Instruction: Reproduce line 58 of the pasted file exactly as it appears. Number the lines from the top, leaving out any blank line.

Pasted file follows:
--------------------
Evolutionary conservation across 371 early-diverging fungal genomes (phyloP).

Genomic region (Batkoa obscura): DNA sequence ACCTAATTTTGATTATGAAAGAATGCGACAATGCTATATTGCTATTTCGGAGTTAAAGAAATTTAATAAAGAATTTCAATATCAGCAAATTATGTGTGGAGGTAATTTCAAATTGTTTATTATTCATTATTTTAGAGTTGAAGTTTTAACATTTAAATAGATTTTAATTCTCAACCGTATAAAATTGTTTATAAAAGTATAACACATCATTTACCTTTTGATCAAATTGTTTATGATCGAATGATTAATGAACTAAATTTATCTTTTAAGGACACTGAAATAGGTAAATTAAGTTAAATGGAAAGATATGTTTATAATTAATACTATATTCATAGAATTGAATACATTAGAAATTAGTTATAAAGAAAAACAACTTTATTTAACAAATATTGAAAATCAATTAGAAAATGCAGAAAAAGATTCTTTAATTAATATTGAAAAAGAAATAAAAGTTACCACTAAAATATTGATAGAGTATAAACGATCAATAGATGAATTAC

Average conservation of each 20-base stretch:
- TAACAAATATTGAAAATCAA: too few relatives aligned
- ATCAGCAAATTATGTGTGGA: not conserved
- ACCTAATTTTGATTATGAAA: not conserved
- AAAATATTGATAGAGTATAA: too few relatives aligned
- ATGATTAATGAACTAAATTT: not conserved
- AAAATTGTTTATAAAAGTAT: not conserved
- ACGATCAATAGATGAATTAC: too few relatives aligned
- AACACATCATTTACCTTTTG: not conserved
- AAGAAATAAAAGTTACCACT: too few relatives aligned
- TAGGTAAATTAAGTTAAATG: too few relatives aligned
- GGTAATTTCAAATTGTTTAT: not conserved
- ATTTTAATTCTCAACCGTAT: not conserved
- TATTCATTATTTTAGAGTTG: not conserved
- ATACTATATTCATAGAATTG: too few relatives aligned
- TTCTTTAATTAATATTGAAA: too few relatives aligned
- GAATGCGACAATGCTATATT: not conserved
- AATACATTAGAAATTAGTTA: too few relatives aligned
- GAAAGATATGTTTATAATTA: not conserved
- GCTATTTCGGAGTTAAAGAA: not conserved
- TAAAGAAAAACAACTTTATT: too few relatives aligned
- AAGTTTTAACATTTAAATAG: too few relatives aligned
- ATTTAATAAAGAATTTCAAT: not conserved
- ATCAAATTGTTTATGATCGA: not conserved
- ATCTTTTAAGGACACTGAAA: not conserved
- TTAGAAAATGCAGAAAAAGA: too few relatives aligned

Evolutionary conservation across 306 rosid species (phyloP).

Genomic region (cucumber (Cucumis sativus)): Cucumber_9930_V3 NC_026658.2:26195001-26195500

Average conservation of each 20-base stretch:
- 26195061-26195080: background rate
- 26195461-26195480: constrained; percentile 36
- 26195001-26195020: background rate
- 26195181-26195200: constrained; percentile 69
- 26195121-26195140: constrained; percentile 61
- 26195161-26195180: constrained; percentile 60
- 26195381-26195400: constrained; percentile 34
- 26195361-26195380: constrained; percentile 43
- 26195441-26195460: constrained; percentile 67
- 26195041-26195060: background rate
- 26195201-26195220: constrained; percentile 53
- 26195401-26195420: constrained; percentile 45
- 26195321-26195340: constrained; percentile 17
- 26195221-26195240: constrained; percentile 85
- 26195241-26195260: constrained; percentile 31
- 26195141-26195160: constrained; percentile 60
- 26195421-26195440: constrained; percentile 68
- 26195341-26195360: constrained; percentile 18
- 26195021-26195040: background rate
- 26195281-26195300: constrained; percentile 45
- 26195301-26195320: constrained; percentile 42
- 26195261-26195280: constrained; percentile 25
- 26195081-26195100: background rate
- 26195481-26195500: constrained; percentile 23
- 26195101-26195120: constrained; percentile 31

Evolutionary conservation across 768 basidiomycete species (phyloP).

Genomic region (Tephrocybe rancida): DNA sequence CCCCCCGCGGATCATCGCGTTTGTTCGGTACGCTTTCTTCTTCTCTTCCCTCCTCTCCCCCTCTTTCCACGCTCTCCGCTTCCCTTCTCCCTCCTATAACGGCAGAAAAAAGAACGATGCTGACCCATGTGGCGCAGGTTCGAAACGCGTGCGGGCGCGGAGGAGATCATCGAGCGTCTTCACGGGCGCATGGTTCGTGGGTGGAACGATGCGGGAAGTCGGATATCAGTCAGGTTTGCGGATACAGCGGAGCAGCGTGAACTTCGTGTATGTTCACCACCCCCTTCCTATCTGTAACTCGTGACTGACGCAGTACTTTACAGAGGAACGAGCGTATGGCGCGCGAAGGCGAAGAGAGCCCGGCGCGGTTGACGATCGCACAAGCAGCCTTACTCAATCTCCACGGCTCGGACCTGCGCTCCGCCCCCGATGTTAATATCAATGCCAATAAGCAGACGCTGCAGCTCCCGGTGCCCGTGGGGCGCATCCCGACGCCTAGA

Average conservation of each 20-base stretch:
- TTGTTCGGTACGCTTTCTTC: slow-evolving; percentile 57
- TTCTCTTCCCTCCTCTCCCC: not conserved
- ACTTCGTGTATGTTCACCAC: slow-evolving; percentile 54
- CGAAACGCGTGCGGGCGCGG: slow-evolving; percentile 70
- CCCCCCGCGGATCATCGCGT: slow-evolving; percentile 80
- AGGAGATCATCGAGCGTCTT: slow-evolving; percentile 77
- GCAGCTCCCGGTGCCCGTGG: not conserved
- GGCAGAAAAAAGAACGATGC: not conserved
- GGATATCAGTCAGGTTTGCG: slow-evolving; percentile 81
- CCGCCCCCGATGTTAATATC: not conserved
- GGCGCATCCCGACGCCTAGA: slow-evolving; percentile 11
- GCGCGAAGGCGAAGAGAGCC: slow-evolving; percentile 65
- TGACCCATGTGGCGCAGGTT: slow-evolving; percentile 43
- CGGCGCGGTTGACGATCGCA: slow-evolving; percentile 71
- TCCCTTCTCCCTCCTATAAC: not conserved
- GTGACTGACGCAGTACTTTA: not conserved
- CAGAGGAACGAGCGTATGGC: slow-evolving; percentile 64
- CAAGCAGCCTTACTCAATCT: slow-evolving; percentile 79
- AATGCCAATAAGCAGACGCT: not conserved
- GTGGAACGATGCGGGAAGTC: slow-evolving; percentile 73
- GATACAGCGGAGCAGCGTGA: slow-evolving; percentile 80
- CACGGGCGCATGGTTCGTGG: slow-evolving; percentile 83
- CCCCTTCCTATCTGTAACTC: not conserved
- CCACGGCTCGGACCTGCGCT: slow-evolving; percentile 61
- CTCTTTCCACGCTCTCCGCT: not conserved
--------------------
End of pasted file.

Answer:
Genomic region (Tephrocybe rancida): DNA sequence CCCCCCGCGGATCATCGCGTTTGTTCGGTACGCTTTCTTCTTCTCTTCCCTCCTCTCCCCCTCTTTCCACGCTCTCCGCTTCCCTTCTCCCTCCTATAACGGCAGAAAAAAGAACGATGCTGACCCATGTGGCGCAGGTTCGAAACGCGTGCGGGCGCGGAGGAGATCATCGAGCGTCTTCACGGGCGCATGGTTCGTGGGTGGAACGATGCGGGAAGTCGGATATCAGTCAGGTTTGCGGATACAGCGGAGCAGCGTGAACTTCGTGTATGTTCACCACCCCCTTCCTATCTGTAACTCGTGACTGACGCAGTACTTTACAGAGGAACGAGCGTATGGCGCGCGAAGGCGAAGAGAGCCCGGCGCGGTTGACGATCGCACAAGCAGCCTTACTCAATCTCCACGGCTCGGACCTGCGCTCCGCCCCCGATGTTAATATCAATGCCAATAAGCAGACGCTGCAGCTCCCGGTGCCCGTGGGGCGCATCCCGACGCCTAGA